2. Kim HW, Kim SY, Chung IY, et al. Emergence of Enterococcus species in the infectious microorganisms cultured from patients with endophthalmitis in South Korea. Infection 2014;42:113-118.
crossref pmid
3. Nam KY, Kim HW, Jeung WJ, et al. Comparison of the most common isolates of postoperative endophthalmitis in South Korea: enterococcus species vs coagulase-negative staphylococci. BMC Infect Dis 2016;16:706.
crossref pmid pmc
4. Ahn MW, Shin MK, Park SW, Lee JE. Two cases of recurrent Enterococcus faecalis endophthalmitis after cataract surgery. J Korean Ophthalmol Soc 2015;56:632-637.
5. Teoh SC, Lee JJ, Chee CK, Au Eong KG. Recurrent Enterococcus faecalis endophthalmitis after phacoemulsification. J Cataract Refract Surg 2005;31:622-626.
crossref pmid
Fig. 1

(A) Edematous cornea and an anterior chamber reaction with hypopyon. (B) Active anterior chamber reaction and fibrotic membrane on slit-lamp examination. (C) Vitrectomy findings showed that the retina was necrotic at the posterior pole and covered with a whitish exudative membrane. (D,E) There was no sign of hypopyon, conjunctival injection, and anterior chamber reaction upon slit-lamp examination at eleven days after pars plana vitrectomy. (F,G) Findings at 11 weeks after the second vitrectomy. Fundus photography and optical coherence tomography showed retinal atrophy at the posterior pole with mild optic disc pallor. The images show the disrupted inner and outer segment junction and retinal pigment epithelium at the subfoveal region. (H) Pulsed-field gel electrophoresis showed that the organisms isolated from two different specimens were the same strain.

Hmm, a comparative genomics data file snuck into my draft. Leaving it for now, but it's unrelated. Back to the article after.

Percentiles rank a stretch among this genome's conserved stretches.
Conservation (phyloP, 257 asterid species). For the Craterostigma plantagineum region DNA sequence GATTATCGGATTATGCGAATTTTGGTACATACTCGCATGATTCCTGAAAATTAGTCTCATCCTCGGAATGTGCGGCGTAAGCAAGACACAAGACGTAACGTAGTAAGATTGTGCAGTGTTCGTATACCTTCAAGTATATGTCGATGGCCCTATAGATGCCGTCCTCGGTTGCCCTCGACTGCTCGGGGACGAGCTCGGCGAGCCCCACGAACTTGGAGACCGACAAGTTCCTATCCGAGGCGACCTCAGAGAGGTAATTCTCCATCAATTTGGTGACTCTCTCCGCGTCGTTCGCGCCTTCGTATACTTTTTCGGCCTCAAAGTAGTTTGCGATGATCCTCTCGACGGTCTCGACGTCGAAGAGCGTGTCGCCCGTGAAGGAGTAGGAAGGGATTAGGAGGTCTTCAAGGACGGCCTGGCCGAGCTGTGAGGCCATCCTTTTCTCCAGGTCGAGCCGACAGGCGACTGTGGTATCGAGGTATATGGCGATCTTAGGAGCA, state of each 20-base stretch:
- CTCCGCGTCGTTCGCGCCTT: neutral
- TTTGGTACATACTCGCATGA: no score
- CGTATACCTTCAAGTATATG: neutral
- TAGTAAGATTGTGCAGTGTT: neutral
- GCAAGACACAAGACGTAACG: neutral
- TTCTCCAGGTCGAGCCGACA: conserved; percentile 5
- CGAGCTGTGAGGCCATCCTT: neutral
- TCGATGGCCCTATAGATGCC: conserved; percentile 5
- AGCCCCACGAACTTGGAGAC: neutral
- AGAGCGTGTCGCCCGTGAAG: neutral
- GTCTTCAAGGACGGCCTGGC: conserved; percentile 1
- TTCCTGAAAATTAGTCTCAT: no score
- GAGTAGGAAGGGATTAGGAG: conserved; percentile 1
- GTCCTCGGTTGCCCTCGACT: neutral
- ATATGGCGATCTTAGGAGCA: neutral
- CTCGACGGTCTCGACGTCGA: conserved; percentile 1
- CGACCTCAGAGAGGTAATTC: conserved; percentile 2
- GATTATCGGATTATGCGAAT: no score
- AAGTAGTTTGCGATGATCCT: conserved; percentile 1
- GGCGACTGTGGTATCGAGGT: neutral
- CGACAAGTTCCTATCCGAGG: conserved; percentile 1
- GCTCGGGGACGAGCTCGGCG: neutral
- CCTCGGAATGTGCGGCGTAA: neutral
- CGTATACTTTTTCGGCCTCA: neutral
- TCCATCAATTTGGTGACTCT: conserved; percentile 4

Editorial Office
SKY 1004 Building #701
50-1 Jungnim-ro, Jung-gu, Seoul 04508, Korea
Tel: +82-2-583-6520    Fax: +82-2-583-6521    E-mail: kos@ophthalmology.org                

Copyright © 2021 by Korean Ophthalmological Society.

Developed in M2PI

Close layer
prev next